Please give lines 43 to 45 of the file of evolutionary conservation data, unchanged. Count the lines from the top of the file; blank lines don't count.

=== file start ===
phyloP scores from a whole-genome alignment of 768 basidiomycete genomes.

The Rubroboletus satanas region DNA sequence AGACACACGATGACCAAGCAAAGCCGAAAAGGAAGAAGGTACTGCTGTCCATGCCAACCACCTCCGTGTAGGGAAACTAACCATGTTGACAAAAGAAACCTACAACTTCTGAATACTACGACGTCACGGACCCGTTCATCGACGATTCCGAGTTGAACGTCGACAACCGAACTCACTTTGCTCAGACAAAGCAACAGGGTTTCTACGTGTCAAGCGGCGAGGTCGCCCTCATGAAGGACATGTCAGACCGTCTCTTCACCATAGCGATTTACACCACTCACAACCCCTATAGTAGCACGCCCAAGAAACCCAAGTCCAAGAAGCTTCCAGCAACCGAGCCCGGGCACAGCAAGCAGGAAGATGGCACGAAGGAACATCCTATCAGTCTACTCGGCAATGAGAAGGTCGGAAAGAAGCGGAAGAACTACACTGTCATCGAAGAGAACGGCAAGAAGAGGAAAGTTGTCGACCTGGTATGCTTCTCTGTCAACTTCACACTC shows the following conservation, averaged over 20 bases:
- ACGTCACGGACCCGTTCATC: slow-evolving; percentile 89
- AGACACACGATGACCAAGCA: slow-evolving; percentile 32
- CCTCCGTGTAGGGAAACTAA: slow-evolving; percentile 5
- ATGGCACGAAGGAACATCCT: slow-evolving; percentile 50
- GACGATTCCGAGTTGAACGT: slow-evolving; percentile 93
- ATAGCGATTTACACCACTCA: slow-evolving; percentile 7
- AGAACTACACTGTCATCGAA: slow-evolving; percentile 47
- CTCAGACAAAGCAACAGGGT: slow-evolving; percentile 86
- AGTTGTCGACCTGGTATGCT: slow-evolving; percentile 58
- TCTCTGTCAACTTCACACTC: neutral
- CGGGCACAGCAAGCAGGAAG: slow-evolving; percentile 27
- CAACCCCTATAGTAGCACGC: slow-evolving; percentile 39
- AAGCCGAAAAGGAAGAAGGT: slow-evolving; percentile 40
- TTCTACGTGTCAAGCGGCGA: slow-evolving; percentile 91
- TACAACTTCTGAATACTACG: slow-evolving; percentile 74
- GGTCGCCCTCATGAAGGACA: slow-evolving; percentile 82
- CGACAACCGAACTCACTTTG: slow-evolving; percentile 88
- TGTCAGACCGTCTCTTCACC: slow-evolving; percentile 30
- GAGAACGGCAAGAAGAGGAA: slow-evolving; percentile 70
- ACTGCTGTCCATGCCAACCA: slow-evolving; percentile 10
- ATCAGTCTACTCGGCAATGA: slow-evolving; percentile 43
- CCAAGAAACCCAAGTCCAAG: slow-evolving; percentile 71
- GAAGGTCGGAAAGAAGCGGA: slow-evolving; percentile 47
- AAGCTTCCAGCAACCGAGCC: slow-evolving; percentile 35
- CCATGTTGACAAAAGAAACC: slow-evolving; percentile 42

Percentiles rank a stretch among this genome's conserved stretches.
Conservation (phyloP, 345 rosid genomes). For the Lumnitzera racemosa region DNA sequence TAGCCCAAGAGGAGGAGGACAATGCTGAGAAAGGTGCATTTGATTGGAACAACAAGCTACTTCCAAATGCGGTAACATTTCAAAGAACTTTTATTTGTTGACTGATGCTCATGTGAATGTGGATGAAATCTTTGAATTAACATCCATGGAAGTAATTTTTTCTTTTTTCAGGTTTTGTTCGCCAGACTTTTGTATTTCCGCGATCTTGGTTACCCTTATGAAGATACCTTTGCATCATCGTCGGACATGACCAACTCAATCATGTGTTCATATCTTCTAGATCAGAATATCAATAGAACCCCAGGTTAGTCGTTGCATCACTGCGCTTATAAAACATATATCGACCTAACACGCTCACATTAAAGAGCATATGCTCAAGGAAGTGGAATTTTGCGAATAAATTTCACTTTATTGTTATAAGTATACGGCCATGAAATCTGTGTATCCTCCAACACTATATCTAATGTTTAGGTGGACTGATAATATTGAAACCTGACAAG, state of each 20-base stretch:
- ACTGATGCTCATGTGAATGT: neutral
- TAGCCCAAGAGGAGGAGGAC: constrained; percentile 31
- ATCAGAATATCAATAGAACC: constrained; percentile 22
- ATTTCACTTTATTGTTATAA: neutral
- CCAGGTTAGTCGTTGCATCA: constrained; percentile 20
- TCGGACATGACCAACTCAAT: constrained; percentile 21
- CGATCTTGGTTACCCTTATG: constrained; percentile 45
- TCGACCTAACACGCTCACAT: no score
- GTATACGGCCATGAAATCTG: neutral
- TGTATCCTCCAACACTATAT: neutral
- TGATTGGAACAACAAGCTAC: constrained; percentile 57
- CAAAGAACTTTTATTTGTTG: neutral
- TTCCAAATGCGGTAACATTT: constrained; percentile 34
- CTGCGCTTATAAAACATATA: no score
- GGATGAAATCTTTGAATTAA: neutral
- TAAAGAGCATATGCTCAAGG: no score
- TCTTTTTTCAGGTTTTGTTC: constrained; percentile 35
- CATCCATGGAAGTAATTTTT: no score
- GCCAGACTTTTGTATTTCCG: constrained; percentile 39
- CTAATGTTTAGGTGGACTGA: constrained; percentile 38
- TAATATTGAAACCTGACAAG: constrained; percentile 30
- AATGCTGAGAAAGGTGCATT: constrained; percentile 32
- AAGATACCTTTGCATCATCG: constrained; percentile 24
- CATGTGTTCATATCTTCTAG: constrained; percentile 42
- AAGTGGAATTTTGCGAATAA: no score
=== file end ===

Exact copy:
- CTGCGCTTATAAAACATATA: no score
- GGATGAAATCTTTGAATTAA: neutral
- TAAAGAGCATATGCTCAAGG: no score